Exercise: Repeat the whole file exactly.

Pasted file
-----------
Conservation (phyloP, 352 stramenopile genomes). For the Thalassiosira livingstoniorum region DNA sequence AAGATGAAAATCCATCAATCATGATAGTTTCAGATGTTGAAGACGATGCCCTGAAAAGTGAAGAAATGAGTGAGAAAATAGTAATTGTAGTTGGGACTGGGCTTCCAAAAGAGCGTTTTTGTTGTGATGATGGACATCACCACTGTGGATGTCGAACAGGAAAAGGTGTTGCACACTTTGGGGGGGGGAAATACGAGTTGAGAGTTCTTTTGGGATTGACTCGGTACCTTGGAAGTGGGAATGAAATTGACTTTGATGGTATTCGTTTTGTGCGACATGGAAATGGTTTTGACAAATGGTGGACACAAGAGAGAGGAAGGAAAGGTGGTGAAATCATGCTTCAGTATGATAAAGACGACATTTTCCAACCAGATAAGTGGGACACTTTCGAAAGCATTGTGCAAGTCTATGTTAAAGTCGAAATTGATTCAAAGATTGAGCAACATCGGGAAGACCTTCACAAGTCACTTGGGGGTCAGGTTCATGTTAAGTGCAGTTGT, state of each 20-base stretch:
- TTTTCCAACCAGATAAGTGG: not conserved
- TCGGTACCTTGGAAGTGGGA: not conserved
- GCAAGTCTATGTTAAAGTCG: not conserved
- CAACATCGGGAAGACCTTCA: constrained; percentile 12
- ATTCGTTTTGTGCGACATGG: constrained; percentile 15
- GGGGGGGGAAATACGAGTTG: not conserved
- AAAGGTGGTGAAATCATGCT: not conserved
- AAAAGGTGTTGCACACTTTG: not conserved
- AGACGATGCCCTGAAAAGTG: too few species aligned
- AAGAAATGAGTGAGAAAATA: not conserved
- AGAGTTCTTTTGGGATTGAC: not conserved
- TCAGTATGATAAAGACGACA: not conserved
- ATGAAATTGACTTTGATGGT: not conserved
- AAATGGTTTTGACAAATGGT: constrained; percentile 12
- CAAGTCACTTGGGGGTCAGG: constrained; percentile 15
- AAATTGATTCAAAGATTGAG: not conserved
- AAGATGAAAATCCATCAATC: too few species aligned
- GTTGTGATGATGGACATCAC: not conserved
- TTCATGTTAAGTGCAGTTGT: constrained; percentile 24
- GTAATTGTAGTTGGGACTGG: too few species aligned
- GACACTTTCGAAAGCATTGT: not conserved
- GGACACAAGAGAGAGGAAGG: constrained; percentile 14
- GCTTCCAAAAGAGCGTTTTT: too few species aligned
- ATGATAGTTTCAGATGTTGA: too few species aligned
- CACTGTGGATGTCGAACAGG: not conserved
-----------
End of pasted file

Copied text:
Conservation (phyloP, 352 stramenopile genomes). For the Thalassiosira livingstoniorum region DNA sequence AAGATGAAAATCCATCAATCATGATAGTTTCAGATGTTGAAGACGATGCCCTGAAAAGTGAAGAAATGAGTGAGAAAATAGTAATTGTAGTTGGGACTGGGCTTCCAAAAGAGCGTTTTTGTTGTGATGATGGACATCACCACTGTGGATGTCGAACAGGAAAAGGTGTTGCACACTTTGGGGGGGGGAAATACGAGTTGAGAGTTCTTTTGGGATTGACTCGGTACCTTGGAAGTGGGAATGAAATTGACTTTGATGGTATTCGTTTTGTGCGACATGGAAATGGTTTTGACAAATGGTGGACACAAGAGAGAGGAAGGAAAGGTGGTGAAATCATGCTTCAGTATGATAAAGACGACATTTTCCAACCAGATAAGTGGGACACTTTCGAAAGCATTGTGCAAGTCTATGTTAAAGTCGAAATTGATTCAAAGATTGAGCAACATCGGGAAGACCTTCACAAGTCACTTGGGGGTCAGGTTCATGTTAAGTGCAGTTGT, state of each 20-base stretch:
- TTTTCCAACCAGATAAGTGG: not conserved
- TCGGTACCTTGGAAGTGGGA: not conserved
- GCAAGTCTATGTTAAAGTCG: not conserved
- CAACATCGGGAAGACCTTCA: constrained; percentile 12
- ATTCGTTTTGTGCGACATGG: constrained; percentile 15
- GGGGGGGGAAATACGAGTTG: not conserved
- AAAGGTGGTGAAATCATGCT: not conserved
- AAAAGGTGTTGCACACTTTG: not conserved
- AGACGATGCCCTGAAAAGTG: too few species aligned
- AAGAAATGAGTGAGAAAATA: not conserved
- AGAGTTCTTTTGGGATTGAC: not conserved
- TCAGTATGATAAAGACGACA: not conserved
- ATGAAATTGACTTTGATGGT: not conserved
- AAATGGTTTTGACAAATGGT: constrained; percentile 12
- CAAGTCACTTGGGGGTCAGG: constrained; percentile 15
- AAATTGATTCAAAGATTGAG: not conserved
- AAGATGAAAATCCATCAATC: too few species aligned
- GTTGTGATGATGGACATCAC: not conserved
- TTCATGTTAAGTGCAGTTGT: constrained; percentile 24
- GTAATTGTAGTTGGGACTGG: too few species aligned
- GACACTTTCGAAAGCATTGT: not conserved
- GGACACAAGAGAGAGGAAGG: constrained; percentile 14
- GCTTCCAAAAGAGCGTTTTT: too few species aligned
- ATGATAGTTTCAGATGTTGA: too few species aligned
- CACTGTGGATGTCGAACAGG: not conserved